- Commissioner Phillips defended the current state of antitrust enforcement and the law. He affirmed his belief that “[t]he antitrust laws are written broadly on purpose” and argued that the antitrust agencies effectively use them to deter anticompetitive transactions and conduct today. He cautioned against the “unintended consequences” of the imposition of new standards by statute, citing the Robinson-Patman Act as an example of a law that failed to protect small businesses and harmed consumers, and warning that “government intervention . . . too often . . . just gets in the way.”
- State Attorneys General Phillip Weiser (D-Colo.) and Doug Peterson (R-Neb.) agreed with one another on “the need for robust state enforcement” such as the current state cases against tech platform companies, and on little else. AG Weiser delivered an extensive critique of the dominance of “Chicago School” thinking in federal antitrust jurisprudence, suggesting it has led to blanket under-enforcement of the antitrust laws, and that new legislation based on “empirical evidence and rigorous economic analysis” might reverse this trend. AG Peterson disagreed, citing “the Sherman Act’s effectiveness” and concern over “how comprehensive changes to antitrust law will impact the broader economy.” Both testifying AGs noted their particular interest in considering antitrust enforcement approaches to industries important to their states (aviation in Colorado; agricultural inputs in Nebraska).
Industry-Specific Intervention in the UK
The CMA’s Dr. Walker told the Subcommittee that current approaches to antitrust law are ill-suited to competition issues specific to “large digital platforms.” While Dr. Walker favors continued enforcement via unilateral conduct cases like those brought by the CMA against Google and Apple, he believes the persistence of dominance in the tech industry shows that traditional enforcement takes too long and cannot adequately address powerful network effects and the rise of tech “ecosystems” that protect high market shares across multiple related markets. He also noted that antitrust and privacy regulation may work at cross-purposes, in some cases providing an excuse for tech firms to use their extensive data positions to expand their dominance while declining to share it with others. He proposed that one solution may be the establishment of sector-specific regulation; the UK’s new Digital Markets Unit will address “entrenched market power” residing in “firm[s] with a strategic position which means that the effects of its market power are widespread and significant.” Covered firms would face “a firm-specific code of conduct,” “procompetitive interventions designed to encourage new entry and innovation,” and “enhanced merger scrutiny,” measures Dr. Walker characterized as “not some form of traditional rate of return or price regulation.” Dr. Walker concluded by suggesting that he agrees with other witnesses who believe that global regulators have erred on the side of non-intervention because of concerns about antitrust overdeterrence, and called for “regulatory consistency between the US, Europe, and others . . . both to protect consumers and create greater consistency for the platforms.”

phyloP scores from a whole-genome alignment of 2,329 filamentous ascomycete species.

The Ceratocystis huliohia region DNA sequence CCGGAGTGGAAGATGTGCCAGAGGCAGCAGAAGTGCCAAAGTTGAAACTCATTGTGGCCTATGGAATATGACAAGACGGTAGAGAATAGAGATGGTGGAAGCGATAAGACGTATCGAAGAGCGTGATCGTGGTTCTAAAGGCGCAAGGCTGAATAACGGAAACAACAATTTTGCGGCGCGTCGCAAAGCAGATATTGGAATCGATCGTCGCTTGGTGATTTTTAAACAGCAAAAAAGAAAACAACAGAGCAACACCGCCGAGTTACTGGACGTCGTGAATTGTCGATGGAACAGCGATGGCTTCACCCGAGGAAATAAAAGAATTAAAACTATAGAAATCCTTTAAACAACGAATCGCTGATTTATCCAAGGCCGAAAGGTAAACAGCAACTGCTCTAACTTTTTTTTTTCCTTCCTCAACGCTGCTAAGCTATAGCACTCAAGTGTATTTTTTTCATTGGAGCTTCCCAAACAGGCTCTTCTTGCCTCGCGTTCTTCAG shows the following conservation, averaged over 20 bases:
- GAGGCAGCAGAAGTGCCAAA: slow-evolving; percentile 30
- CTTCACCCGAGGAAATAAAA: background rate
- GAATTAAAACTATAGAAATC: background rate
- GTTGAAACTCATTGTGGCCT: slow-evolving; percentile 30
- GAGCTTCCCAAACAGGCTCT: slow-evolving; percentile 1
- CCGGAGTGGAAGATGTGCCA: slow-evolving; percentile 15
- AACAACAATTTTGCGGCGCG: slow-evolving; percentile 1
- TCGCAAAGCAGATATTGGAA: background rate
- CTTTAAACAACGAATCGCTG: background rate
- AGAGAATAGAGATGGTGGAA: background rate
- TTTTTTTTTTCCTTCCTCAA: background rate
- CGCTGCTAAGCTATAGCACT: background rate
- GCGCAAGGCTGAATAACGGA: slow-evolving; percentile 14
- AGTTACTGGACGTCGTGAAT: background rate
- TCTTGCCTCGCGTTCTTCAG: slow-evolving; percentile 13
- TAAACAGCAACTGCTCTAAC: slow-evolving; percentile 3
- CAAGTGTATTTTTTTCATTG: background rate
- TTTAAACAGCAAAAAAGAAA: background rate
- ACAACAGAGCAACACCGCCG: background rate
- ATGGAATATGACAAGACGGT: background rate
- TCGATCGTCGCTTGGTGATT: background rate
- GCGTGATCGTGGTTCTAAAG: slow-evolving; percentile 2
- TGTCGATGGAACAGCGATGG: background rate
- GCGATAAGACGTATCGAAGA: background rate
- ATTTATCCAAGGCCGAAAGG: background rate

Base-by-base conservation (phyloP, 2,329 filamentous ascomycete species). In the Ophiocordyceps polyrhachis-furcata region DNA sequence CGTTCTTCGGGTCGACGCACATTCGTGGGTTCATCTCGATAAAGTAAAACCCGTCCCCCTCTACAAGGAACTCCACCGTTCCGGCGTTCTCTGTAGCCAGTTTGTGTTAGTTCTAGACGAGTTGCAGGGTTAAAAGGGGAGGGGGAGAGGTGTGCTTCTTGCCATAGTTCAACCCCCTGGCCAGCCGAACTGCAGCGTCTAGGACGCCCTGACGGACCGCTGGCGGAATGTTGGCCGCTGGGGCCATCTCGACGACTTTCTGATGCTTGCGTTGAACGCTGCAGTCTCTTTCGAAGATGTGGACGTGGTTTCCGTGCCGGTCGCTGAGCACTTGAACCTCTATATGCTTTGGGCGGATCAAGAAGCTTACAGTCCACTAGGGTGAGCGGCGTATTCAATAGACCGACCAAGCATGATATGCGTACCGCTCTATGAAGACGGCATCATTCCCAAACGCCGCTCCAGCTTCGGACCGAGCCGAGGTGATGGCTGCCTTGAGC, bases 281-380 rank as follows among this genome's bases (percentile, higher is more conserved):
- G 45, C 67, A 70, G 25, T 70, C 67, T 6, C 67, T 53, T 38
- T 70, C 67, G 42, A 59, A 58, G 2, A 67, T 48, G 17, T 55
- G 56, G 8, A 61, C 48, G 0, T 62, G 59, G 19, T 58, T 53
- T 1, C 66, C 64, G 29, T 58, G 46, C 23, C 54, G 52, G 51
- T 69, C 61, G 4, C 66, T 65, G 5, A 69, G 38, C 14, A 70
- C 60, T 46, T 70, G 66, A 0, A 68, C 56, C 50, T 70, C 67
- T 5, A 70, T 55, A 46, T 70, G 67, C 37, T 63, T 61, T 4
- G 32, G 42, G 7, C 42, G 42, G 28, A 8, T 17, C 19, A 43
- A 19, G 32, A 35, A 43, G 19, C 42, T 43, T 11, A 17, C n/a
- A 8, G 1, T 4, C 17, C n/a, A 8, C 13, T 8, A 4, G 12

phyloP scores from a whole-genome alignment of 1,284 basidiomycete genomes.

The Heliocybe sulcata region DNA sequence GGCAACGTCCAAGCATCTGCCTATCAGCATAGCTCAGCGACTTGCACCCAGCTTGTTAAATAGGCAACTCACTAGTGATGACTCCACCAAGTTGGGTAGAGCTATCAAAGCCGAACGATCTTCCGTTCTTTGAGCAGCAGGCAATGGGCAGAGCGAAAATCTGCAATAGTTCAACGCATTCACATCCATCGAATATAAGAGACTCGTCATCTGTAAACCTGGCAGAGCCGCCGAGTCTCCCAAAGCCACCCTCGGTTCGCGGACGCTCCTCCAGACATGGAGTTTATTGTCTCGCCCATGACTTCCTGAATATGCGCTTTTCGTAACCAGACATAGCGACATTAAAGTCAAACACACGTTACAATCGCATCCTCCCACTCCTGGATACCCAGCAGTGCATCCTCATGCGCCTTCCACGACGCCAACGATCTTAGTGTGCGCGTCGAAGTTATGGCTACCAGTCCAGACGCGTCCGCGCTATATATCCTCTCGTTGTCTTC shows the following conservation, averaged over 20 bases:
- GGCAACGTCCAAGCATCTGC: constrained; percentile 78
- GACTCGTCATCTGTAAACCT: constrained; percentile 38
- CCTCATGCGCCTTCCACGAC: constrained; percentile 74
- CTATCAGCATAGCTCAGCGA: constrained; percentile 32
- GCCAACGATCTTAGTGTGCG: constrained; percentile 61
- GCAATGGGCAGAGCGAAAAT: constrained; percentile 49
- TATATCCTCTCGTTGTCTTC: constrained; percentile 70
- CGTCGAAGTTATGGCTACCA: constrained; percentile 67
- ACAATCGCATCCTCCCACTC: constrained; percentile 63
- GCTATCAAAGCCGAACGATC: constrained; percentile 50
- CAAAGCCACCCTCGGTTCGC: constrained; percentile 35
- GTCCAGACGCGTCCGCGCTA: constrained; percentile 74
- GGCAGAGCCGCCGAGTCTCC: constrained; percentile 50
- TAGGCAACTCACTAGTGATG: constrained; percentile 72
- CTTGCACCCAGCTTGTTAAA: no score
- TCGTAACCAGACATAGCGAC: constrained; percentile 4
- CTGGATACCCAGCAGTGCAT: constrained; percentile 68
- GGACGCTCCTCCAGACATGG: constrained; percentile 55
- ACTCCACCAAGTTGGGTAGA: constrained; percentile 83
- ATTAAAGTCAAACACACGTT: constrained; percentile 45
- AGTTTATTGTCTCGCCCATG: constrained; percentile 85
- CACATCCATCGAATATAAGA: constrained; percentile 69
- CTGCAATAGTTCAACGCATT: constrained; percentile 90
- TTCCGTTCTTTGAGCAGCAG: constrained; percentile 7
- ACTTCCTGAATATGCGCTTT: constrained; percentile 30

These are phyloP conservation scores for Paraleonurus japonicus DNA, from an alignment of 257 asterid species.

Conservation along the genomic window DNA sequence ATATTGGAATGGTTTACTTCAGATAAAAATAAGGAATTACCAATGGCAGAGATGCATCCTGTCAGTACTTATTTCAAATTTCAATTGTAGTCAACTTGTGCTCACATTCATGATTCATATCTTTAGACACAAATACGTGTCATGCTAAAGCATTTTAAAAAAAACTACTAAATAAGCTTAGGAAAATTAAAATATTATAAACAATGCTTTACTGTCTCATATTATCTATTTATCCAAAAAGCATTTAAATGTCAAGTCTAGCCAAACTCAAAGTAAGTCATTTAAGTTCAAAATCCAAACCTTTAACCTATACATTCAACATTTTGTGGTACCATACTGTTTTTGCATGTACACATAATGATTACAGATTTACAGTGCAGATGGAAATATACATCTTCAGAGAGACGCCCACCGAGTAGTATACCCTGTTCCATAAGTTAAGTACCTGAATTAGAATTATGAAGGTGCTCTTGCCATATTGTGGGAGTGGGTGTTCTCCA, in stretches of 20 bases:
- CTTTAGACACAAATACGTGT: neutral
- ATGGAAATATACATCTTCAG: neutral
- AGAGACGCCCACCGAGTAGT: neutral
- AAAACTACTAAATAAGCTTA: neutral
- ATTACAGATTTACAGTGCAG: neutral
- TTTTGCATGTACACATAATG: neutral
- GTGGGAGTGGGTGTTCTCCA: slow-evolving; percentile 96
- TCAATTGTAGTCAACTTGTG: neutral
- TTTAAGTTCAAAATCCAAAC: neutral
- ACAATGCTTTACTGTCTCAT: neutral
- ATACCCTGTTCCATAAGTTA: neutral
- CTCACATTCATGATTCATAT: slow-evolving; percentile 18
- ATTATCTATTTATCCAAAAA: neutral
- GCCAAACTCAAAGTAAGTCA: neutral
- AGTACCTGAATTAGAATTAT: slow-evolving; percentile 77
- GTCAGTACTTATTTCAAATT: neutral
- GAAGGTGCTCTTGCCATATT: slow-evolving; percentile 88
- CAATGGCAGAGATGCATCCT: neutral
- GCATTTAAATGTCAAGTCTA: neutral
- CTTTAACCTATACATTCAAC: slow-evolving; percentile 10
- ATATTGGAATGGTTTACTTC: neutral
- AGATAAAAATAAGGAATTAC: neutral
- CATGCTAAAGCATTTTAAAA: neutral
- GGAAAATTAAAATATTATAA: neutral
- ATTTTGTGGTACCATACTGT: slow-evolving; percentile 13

This latest hearing, and the preceding hearings and investigation, are further evidence of growing demand among Congressional Democrats for more robust antitrust enforcement regarding dominant companies’ conduct and proposed mergers, both in technology sectors and beyond. Testimony suggests that voices favoring a significant realignment toward government interventions are growing louder, across all three branches of government.
In Congress, Antitrust Subcommittee Chairman Cicilline announced that he will introduce approximately ten bills in May aimed at reigning in anticompetitive conduct. In the Senate, Senator Klobuchar (D-MN), Chair of the Senate Antitrust Subcommittee, introduced comprehensive antitrust reform legislation in February. Some Republican House members and Senators weighed in to suggest that they also welcome certain types of increased scrutiny of large technology platforms, but focused primarily on content moderation practices that they see as discriminating against conservative content.
Arguably, increased intervention by the Executive Branch is already underway. The Biden Administration has unequivocally indicated that it plans to take a stronger enforcement approach to address competition in digital markets. Recently, the Biden Administration nominated Lina Khan to the FTC and named Tim Wu to the National Economic Council. Both are seen as fierce critics of “big tech,” and are likely to provide further momentum to Congress’ continuing inquiries and proposed changes to both antitrust law and enforcement policy. And at the end of March, the FTC filed its first suit in decades challenging a vertical merger between Illumina and GRAIL, alleging harm to a market in which the neither the acquired firm or anyone else has launched a product on the market.